A host of jigs and an engelska

Some new traditional tunes

As we go into the final weeks of the summer term, both group classes are working towards putting sets of jigs together, one Irish, the other Scottish. In addition, we tried our hands at a Swedish tune.

A Swedish Engelska

Portobello friends and neighbours Fun Fiddle have developed and shared their reportoire over a number of years, with some very fine arrangements and we have on occasion joined them for performances. Sweden has a very strong fiddle tradition and the Fun Fiddle 3-part arrangement (PDF link) of Engelska Från Småland presented a chance to try music from another tradition.

An Engelska is an English-style contradance popular in Sweden since the late 19thC. This one is from Småland in southern Sweden and here’s one of a few Youtube renditions of it, complete with flutes:

Henrik Norbeck is a Swedish wooden flute player who has an extensive high-quality resource of Irish tunes in ABC notation. He has also written an essay on Swedish traditional music and another on the flute within it. All are highly recommended.

The nyckelharpa is a type of Swedish fiddle and in Edinburgh, fiddler Gavin Pennycook has explored using it in the Celtic Nyckelharpa Project.

Update: I originally said that this is also a “walking tune”, but I was getting it confused with another tune, so have removed that comment.

A set of Irish jigs

Over the next few weeks the Slow and Steady Group will be putting together some Irish jigs into a set. Music notation for this will be up presently, the first two of these are now available to listen to, The Killaloe Boat (The Lilting Banshee) and The Mug of Brown Ale. We will conclude with Dónal na Gréine (The Leg of the Duck), which I will add in due course.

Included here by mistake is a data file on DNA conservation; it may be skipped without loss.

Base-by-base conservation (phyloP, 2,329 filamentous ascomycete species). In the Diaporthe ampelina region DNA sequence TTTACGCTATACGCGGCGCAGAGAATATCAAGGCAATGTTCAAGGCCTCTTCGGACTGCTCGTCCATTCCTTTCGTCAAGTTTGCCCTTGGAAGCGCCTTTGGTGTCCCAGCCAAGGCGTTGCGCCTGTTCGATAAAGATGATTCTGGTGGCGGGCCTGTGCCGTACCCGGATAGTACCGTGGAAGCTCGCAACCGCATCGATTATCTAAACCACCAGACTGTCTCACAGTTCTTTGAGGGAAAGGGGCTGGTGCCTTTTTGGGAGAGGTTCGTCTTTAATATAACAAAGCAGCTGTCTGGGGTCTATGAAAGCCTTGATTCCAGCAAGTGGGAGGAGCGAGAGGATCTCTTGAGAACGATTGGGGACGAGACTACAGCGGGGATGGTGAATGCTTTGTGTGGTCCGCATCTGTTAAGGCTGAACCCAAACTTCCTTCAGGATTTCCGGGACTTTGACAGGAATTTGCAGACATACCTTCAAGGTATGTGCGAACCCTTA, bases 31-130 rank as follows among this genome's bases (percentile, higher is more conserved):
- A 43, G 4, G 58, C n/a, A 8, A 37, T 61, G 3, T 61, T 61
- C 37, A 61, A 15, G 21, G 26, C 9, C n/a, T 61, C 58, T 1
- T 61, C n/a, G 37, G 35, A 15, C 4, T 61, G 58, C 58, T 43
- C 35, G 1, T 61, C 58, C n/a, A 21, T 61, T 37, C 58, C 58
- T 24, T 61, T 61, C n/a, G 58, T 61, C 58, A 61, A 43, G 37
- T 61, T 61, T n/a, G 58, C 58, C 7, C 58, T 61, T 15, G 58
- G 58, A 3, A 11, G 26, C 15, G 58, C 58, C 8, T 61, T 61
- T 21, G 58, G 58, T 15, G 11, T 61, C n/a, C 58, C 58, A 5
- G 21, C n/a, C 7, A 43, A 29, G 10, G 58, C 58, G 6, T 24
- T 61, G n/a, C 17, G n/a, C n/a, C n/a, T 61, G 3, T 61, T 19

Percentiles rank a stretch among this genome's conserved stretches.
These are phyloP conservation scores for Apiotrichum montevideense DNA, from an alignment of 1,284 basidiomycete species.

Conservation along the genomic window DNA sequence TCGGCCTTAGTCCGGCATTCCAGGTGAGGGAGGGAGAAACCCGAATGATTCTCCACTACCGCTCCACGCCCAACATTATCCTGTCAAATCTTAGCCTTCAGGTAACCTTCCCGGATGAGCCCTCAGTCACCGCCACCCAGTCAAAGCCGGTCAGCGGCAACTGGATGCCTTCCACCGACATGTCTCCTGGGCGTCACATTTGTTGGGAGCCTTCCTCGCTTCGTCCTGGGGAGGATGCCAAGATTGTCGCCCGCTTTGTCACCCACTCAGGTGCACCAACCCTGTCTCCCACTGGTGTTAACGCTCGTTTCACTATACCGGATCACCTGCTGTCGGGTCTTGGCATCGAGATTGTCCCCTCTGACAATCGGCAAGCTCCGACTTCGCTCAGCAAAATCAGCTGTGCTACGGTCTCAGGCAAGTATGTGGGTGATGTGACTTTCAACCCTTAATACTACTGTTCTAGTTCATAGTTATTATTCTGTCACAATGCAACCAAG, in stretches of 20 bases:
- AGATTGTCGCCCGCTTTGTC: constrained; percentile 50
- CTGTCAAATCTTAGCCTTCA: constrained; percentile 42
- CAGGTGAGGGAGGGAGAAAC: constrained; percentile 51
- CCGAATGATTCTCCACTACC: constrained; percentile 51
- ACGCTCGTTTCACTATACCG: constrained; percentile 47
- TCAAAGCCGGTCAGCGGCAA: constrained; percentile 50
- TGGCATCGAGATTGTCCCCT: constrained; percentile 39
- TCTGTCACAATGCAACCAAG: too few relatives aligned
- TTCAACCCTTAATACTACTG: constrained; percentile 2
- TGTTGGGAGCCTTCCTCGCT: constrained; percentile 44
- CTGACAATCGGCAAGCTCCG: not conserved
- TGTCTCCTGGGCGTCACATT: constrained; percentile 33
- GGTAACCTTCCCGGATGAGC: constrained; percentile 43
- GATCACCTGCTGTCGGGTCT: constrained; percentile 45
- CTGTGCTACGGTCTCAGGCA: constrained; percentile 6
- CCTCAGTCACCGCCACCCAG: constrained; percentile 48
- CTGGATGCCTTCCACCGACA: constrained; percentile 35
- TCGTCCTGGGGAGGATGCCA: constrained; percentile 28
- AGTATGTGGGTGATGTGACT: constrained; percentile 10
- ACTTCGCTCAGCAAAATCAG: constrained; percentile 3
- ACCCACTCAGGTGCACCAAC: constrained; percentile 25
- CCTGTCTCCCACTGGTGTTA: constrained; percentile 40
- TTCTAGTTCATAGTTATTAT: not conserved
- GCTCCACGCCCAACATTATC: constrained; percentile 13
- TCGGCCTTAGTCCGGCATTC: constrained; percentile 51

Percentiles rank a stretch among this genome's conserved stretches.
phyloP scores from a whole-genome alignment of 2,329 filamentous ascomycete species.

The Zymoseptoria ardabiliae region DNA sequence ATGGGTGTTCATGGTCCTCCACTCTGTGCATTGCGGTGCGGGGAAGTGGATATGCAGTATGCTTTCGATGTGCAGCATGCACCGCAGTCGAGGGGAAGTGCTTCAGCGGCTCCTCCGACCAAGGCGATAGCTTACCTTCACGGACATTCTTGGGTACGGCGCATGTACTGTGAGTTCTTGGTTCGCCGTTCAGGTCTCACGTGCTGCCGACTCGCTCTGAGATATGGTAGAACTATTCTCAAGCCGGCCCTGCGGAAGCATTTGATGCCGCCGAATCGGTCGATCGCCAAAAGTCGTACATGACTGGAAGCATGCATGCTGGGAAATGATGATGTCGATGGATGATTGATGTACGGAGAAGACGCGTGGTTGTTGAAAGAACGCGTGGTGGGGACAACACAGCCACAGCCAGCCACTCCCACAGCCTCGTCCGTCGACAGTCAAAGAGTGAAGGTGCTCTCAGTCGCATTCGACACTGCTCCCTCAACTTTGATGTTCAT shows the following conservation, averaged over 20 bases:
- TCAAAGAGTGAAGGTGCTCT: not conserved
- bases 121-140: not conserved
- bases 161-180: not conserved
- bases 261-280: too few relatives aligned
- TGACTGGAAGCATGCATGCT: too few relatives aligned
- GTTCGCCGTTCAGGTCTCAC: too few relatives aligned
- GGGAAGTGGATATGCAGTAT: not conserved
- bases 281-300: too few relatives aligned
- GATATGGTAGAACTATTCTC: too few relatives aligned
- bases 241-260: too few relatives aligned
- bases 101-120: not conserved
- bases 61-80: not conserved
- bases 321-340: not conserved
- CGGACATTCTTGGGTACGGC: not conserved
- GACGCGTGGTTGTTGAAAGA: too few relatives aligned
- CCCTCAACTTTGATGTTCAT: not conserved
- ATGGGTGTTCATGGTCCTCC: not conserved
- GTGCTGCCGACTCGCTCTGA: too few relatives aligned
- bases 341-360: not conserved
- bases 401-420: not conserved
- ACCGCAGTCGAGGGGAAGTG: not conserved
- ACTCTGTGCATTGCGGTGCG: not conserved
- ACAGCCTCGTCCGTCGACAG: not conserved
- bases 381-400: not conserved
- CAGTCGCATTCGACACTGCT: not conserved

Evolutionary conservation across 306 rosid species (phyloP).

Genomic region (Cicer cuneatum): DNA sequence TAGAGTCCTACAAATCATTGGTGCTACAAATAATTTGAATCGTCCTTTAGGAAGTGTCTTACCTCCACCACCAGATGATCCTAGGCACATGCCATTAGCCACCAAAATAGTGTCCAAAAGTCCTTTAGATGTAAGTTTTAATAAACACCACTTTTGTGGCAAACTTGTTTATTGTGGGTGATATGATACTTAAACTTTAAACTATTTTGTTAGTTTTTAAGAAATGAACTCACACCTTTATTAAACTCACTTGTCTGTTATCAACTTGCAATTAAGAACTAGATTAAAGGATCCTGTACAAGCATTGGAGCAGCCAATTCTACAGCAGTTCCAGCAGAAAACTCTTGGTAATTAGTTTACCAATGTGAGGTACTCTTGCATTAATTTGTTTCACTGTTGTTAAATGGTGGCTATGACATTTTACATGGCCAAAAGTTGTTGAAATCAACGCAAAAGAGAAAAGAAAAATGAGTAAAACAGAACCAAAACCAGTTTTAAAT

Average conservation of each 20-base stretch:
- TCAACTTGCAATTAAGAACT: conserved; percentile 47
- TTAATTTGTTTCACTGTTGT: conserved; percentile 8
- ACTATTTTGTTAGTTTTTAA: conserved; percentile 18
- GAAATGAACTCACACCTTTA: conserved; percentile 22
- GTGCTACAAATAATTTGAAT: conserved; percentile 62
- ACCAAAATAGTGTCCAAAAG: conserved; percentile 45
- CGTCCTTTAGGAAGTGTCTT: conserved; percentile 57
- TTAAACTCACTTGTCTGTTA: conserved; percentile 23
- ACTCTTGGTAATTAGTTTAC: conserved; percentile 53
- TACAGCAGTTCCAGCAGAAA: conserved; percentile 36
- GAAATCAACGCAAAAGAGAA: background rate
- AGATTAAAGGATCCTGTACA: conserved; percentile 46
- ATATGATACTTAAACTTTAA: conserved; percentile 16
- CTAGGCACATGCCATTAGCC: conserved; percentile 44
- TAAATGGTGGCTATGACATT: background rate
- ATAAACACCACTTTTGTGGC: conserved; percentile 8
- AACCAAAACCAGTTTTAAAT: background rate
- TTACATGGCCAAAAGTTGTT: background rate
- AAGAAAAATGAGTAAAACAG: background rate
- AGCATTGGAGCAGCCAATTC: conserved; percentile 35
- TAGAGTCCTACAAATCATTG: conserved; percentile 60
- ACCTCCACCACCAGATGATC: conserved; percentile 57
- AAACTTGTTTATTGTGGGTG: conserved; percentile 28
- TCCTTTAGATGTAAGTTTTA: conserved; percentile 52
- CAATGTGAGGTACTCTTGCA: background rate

A set of Scottish jigs

Meanwhile, the Improvers and Beyond class are also doing a set of jigs, these ones from Scotland. The House of Gray has already been blogged and this week we added Drummond Castle. First published in 1734 in the Drummond Castle Manuscript, a version of it also appears in Anderson’s Budget of tunes for the German Flute or Violin of 1820, which Aberdeen flute teacher Kenny Hadden drew my attention to. I’ll be posting up my version of it, but here it is in PDF facsimile from the National Library of Scotland website:

Page 17 of Anderson’s budget of strathspeys, reels & country dances, published by the National Library of Scotland under a Creative Commons Licence.

Incidentally, the “German flute” in question is the transverse wooden flute that we know today, described so in order to distinguish it from end-blown flutes or recorders (flûte à bec in French, Blockflöte in German). For more information on the history of the flute, see Rick Wilson’s Old Flutes site.

We’ll conclude the set with GS McLellan’s The Jig of Slurs. Composed as a challenging pipe jig it concludes the set with a strong, interesting and well-known major key tune. A setting of it is given at Tune Archive, as is some discussion of its background.

The final two parts of that tune have had words put to them by Andy Hunter and I first heard Christine Kydd and Janet Russell sing this in 1990. A version sung by Lizzie Higgins, who knew Andy Hunter can be heard on the Tobar an Dualchais / Kist o Riches web site.

Top image: Maxicard of playing the fiddle on Midsummer, 1988 by Thereshedances, some rights reserved.

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